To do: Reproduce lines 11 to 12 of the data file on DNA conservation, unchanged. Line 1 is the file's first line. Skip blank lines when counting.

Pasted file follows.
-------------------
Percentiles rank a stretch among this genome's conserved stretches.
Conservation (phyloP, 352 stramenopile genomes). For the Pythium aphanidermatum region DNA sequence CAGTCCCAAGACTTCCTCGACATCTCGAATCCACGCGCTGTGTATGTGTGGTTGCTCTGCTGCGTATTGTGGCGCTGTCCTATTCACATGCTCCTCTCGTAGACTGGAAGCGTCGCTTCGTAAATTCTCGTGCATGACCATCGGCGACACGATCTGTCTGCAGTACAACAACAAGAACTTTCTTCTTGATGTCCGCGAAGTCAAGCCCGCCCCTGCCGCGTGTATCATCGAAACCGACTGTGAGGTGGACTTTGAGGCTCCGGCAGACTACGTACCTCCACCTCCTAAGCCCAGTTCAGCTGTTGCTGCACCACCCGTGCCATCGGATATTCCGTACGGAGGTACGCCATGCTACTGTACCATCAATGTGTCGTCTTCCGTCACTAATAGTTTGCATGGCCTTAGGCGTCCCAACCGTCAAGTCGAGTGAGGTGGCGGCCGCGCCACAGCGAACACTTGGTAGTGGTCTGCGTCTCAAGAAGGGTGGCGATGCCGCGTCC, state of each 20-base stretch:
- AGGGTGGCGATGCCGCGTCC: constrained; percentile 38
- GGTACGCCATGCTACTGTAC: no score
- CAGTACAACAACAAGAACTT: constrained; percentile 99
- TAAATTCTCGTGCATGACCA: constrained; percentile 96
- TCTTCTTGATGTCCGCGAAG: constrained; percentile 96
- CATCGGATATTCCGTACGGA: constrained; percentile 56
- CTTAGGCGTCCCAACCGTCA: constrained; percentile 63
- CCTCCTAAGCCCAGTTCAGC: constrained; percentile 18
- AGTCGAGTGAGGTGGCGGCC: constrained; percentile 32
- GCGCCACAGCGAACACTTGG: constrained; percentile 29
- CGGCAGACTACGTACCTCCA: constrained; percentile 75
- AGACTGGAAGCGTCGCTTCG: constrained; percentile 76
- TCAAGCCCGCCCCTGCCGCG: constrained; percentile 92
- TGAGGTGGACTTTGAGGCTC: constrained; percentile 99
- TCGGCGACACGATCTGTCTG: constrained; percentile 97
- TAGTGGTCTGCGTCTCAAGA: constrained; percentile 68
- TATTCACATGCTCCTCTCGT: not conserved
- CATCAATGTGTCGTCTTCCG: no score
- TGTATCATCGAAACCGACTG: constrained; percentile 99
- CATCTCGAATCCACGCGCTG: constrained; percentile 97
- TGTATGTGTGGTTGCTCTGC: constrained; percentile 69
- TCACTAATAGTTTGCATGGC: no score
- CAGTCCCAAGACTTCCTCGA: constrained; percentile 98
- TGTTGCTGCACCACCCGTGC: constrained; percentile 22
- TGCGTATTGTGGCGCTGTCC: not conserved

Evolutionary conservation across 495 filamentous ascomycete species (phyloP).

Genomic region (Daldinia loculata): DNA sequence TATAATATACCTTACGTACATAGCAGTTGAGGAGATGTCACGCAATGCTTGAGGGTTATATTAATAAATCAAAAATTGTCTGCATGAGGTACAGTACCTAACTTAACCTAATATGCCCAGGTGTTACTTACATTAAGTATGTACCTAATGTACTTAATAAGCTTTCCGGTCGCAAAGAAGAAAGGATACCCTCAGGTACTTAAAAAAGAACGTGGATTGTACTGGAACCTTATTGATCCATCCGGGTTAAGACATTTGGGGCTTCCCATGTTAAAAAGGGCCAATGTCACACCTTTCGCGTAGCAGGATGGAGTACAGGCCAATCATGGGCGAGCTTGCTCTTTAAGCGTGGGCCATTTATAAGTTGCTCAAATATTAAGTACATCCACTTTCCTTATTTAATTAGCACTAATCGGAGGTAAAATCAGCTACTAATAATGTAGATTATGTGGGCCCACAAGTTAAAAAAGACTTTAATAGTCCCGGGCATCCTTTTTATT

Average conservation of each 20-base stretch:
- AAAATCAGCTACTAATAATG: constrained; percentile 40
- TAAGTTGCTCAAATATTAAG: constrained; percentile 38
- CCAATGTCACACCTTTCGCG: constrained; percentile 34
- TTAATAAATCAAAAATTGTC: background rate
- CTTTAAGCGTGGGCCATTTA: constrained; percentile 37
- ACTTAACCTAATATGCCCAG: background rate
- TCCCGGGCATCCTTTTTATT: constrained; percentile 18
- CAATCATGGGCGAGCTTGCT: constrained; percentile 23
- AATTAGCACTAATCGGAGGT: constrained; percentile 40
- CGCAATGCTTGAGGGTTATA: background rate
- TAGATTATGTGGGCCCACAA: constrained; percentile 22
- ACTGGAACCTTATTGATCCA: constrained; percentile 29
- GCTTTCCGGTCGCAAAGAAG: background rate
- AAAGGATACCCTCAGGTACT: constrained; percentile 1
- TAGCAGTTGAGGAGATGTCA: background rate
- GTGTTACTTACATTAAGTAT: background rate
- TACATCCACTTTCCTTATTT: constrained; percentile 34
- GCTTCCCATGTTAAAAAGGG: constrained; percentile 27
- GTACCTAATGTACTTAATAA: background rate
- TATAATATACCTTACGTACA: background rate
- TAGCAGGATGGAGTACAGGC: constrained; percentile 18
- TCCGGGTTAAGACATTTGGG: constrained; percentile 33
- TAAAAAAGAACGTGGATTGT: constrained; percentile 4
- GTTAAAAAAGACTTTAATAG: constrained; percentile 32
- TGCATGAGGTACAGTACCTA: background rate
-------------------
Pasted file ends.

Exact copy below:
- AGTCGAGTGAGGTGGCGGCC: constrained; percentile 32
- GCGCCACAGCGAACACTTGG: constrained; percentile 29